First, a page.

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Old 01-27-2005, 08:00 PM
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Roof Sound deadener and insulation

Guy's there are some really good threads on interior insulation and I think I have read them all. However I have yet to get a good idea on the best insulation for the roof.

Has anyone used the foil bubble rap stuff on the roof. It looks like it would work real well.

BTW I started using the Peel and Seal stuff on the doors. It looks just like the Brown Bread I have used in the past.

Rick

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Last edited by RickB1B; 01-28-2005 at 07:44 AM.
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Old 01-27-2005, 08:48 PM
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For the cost, the foil bubble wrap works well on the roof. Just avoid using it on the floors.
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Old 01-28-2005, 07:35 AM
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Krist, What would you suggest for the floor. I read quite a few post that recommended the foil bubble rap for the floor.

Also what do you think of the Peel and Seal for the floors. It looks just like Brown Bread so I figure it should work OK.

My plan is to use the Peel and Seal for the floor and then cover with something else to give better dampening and sound protection.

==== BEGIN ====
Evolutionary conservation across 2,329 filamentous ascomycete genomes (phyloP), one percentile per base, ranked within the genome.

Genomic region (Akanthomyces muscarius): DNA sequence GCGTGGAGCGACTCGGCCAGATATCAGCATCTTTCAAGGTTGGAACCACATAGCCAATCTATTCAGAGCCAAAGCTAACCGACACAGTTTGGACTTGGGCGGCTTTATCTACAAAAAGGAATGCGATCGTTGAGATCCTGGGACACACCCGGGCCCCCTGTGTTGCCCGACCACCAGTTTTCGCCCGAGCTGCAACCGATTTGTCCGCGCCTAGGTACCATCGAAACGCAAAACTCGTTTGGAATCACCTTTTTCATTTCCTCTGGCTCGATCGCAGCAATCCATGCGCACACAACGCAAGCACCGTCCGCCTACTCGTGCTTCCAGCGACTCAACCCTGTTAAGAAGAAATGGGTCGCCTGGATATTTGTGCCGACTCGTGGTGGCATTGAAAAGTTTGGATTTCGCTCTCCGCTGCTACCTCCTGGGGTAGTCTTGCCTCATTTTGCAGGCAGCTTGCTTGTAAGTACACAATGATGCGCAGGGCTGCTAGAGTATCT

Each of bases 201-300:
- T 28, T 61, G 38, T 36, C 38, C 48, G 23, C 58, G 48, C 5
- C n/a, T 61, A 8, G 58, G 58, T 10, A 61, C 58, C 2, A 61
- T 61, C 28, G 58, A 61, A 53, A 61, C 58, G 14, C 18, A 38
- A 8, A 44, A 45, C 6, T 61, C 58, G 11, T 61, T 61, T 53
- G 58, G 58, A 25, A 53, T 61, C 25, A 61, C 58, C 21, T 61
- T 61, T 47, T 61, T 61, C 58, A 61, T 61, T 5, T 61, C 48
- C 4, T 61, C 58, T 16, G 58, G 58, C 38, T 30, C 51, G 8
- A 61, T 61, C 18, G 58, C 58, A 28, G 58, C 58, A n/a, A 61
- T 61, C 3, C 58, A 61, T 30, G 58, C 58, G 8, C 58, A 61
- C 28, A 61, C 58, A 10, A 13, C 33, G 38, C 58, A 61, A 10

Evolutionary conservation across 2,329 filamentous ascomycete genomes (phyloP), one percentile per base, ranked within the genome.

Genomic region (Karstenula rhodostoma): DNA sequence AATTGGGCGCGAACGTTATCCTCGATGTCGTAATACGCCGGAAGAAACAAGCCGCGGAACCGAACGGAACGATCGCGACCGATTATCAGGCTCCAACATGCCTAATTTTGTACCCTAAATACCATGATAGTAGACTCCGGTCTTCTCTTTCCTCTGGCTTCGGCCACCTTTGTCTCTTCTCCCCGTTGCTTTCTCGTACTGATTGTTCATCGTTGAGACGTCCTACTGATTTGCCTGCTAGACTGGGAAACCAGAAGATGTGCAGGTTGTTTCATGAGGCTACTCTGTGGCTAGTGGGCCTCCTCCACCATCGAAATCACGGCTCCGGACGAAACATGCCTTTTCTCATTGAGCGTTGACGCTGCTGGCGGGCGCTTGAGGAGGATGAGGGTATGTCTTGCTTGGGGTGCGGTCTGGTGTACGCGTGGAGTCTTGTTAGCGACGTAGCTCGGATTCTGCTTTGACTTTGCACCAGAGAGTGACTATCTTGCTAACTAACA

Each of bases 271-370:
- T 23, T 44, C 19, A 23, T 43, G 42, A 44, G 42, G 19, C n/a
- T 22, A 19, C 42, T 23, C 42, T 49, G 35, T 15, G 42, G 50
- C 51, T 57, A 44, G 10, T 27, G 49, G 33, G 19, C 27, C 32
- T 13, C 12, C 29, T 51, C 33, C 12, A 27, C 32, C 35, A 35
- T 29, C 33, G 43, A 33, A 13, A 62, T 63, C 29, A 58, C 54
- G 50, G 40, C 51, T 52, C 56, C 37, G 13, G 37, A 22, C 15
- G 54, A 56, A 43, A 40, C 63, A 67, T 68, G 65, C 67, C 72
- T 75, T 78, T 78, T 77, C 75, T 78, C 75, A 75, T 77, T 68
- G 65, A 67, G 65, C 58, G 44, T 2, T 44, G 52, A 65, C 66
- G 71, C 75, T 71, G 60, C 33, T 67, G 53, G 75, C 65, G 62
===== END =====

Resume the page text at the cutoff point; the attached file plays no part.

Last edited by RickB1B; 01-28-2005 at 07:44 AM.
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Old 01-28-2005, 09:01 AM
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I used bubble wrap on my floors and did not have a problem. My carpet has a formed rubber backing so I suspect this is what has saved the job.

On my next project I used peel and stick and jute padding. The peel and stick will help with the "drumming" sounds generated by the bigger panels and the jute should help with the rest. Haven't driven it yet so I can't report on the effectiveness. I'm not using a foil layer on the floors in that project because I have no exhaust heat coming from under there.

For the roof I'm also using bubble wrap, whatever you use make sure it's 1) light material and 2) glued up in place very well.. Otherwise, the first hot day you get, the whole thing will come down on you. I'm using the foil-backed bubble wrap as well, with 3M super 90 glue. The contact cement sprayed by real upholstery shops is better, but I'm just not set up for that.

If you're spending this much energy on building a quiet ride, get yourself a can (or 3) of expanding foam as well. Use it to seal off various cavities that could generate noise, like A- and B-pillars. Be careful that they aren't intended to flow air before you seal them off. I have a B-pillar that has the cabin ventilation built into it. I'm sealing off the B-pillar but will put a cardboard tube in there fist so there's room for the air to move.

Hope this helps.

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Old 01-28-2005, 08:35 PM
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I dont recommend any bubble wrap stuff on the floor. The bubbles will pop from your heels and you will have a lumpy or uneven floor, ive seen it myself. I like insulation that is very thin and not "spongy." Peel and Seal works very well, I actually use it as my standard floor insulation now. KoolMat in my opinion is the best available, but expensive. I use KoolMat whenever I can (basically whenever my customer wants to pay for it).
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Old 01-28-2005, 09:06 PM